Another Story About Broken Healthcare

I had a wonderful weekend away on the North Carolina coast, but when I returned home I found that I had a letter from Blue Cross Blue Shield of North Carolina:

Dear Group Administrator:

According to our records, your group insurance premium has not been received. As a result, claims for services rendered after 02/29/2012, are now suspended.

This was followed by:

If you are planning to terminate your group coverage, please be advised that under North Carolina General Statute 58-50-40 employers are required to give employees 45 days prior notice of insurance cancellations. Violation of this law is a felony.

What a way to harsh the mood. First I’m informed that claims will be denied and then I’m threatened with a felony.

The part that pisses me off the most is that I pay all premiums on time. I pay my bills. On time. I have no idea what our business credit score is, but my personal score is over 800 at all three major reporting agencies. I take debts seriously.

This letter is a result of a bug in their software. It turns out that our annual renewal starts on 1 March. This is when our premiums increase, on average 30-35%, and for some reason this causes their billing system to invoice us late.

Usually, the insurance premium invoice arrives at the beginning of the prior month – i.e. I already have an invoice for April that’s due on the 22nd of March. But because of their billing system issues, my March bill did arrive until March 1st, with a due date of the 12th.

I paid it on the 8th, and according to my bank, BCBSNC cashed the check on the 12th – the same day they sent me a letter for non-payment.

What’s funny is that I have a collection of six of these letters. Yes, every single year they do this to me, and I’m not taking it anymore. In the spirit of Karen Sandler, I’d decided to take them to task for their crappy software.

So I called 877-237-6275, the number on the letter I received from “Sonya Walker, Director of Membership Operations” where I sat in queue for 20 minutes. I was then greeted by “Chris” who told me, oh, yeah, your account is paid in full, and that my payment and the letter must have passed in the mail.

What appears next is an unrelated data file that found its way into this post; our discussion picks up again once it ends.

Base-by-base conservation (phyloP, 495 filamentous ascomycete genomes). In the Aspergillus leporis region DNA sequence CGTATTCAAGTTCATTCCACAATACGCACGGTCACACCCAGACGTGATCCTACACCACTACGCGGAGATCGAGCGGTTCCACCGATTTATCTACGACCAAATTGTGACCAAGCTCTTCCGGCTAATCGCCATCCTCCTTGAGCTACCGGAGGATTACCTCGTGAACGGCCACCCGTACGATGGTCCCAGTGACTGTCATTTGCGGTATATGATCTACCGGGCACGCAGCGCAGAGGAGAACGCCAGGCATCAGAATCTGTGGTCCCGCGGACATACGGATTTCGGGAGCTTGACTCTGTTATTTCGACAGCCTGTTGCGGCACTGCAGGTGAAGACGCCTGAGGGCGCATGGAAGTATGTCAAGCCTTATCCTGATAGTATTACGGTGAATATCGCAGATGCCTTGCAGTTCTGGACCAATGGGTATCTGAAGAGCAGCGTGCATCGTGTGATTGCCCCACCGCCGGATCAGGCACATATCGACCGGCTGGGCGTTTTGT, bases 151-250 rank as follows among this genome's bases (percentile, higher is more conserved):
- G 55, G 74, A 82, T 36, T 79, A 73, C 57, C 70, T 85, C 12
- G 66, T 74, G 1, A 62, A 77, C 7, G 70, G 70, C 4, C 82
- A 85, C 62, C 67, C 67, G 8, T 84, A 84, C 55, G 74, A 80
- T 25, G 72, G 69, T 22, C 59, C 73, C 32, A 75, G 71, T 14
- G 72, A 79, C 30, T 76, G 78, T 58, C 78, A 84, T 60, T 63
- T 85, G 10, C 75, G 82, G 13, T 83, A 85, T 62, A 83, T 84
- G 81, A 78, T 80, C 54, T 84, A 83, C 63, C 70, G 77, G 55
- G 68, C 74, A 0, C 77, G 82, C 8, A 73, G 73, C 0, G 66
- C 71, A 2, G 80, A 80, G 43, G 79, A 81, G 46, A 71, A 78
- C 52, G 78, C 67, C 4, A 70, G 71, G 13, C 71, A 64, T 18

I informed him that this wasn’t the case – I was never in arrears and that I was about to get very angry. If he wanted to, I suggested he transfer me to a supervisor, because I was getting ready to yell.

He decided to transfer me. Wise man.

After another 20 minutes of waiting I found myself talking to Misha Newman. I explained the situation again that I was tired of being told I was delinquent in my payments when it was untrue, and she replied that their software couldn’t handle renewals, which is why the letters get sent.

I asked for a bug report number.

She was a bit confused, so I told her that I’ve been getting these for six years now and that it needed to be fixed if they want to keep me as a customer. You can’t just send out threatening letters and then brush it off. If BCBSNC can’t manage the simplest accounting issue, doesn’t that cast serious doubt on their ability to manage things more complex things like medical claims?

I want someone in their IT department to at least document the issue and give me a way to know when it has been fixed.

I also demanded an apology from “Sonya Walker” if she even exists. It is quite common for large companies to make up names and positions for letters like the one I received. When someone calls to complain, it gives them a code to route the call. Ms. Newman informed me that Ms. Walker was no longer with their group, but that she did exist, and she would be happy to get her director to send me a letter. That should be interesting.

The sad part is that I doubt the alternatives to BCBSNC are any better (suggestions welcome). I think it is incredibly callous of them to value my time so poorly. On just this call alone I spent nearly an hour. You might say that I brought it on myself, which is partially true, but I also have over a dozen people that rely on me to make those insurance payments and I can’t be sure that there wasn’t some other mistake – so I’m forced to make that call.

I can’t help but think if health care was more transparent and used more open source ideas, if not software, that problems like this would be less common and easier to fix.